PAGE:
Why it's done

A kidney transplant is often the treatment of choice for kidney failure compared to a lifetime on dialysis. A kidney transplant can treat chronic kidney disease with glomerular filtration rate (GFR, a measure of kidney function) less than or equal to 20 ml/min and end-stage renal disease to help you feel better and live longer.

Compared to dialysis, kidney transplant is associated with:

  • Better quality of life
  • Lower risk of death
  • Fewer dietary restrictions
  • Lower treatment cost

Some people may also benefit from receiving a kidney transplant before needing to go on dialysis, a procedure known as preemptive kidney transplant.

But for certain people with kidney failure, a kidney transplant may be more risky than dialysis. Conditions that may prevent you from being eligible for a kidney transplant include:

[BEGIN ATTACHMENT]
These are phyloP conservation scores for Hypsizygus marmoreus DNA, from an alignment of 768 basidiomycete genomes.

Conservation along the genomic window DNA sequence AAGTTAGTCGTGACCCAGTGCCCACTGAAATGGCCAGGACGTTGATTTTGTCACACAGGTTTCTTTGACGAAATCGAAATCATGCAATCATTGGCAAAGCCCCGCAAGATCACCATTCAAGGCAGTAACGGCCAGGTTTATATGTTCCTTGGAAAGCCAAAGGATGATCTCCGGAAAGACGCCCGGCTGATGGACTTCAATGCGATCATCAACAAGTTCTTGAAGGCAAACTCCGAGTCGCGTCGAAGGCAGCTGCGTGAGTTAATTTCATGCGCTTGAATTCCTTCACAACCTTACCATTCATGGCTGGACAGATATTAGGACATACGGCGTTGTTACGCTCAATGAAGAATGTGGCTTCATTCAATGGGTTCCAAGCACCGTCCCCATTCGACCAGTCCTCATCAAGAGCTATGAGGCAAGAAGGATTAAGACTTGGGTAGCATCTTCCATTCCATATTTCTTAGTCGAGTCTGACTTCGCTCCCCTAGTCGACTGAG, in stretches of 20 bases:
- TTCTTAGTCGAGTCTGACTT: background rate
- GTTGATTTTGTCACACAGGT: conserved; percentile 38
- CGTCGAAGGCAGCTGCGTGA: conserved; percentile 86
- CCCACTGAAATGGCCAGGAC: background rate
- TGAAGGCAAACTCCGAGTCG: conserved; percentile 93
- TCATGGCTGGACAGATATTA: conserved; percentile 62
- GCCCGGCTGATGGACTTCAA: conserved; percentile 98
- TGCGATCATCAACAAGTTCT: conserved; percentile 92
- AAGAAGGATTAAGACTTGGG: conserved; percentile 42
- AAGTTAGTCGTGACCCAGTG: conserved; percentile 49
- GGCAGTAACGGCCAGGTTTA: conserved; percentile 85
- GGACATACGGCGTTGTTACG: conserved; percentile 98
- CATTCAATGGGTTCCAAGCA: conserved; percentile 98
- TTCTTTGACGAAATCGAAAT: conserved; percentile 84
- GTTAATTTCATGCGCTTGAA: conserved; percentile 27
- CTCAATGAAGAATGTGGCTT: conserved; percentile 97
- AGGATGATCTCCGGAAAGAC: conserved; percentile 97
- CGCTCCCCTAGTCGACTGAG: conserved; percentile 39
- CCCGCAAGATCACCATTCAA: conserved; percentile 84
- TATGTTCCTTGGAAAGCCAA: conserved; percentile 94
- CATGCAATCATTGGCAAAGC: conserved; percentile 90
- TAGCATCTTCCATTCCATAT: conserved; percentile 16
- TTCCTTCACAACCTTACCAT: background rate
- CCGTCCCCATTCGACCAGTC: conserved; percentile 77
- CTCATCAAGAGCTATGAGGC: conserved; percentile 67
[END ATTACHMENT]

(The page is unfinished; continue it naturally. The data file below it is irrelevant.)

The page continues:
• Advanced age
  • Severe heart disease
  • Active or recently treated cancer
  • Poorly controlled mental illness
  • Dementia
  • Alcohol or drug abuse
  • Any other factor that could affect their ability to safely undergo the procedure and take the medications needed to prevent organ rejection

Only one donated kidney is needed to replace two failed kidneys, making living-donor kidney transplantation an option.

If a compatible living donor isn't available, your name may be placed on a kidney transplant waiting list to receive a kidney from a deceased donor.

How long you have to wait for a deceased donor organ depends on the degree of matching or compatibility between you and the donor, time on dialysis and expected survival post-transplant. Some people get a match within several months and others may wait several years.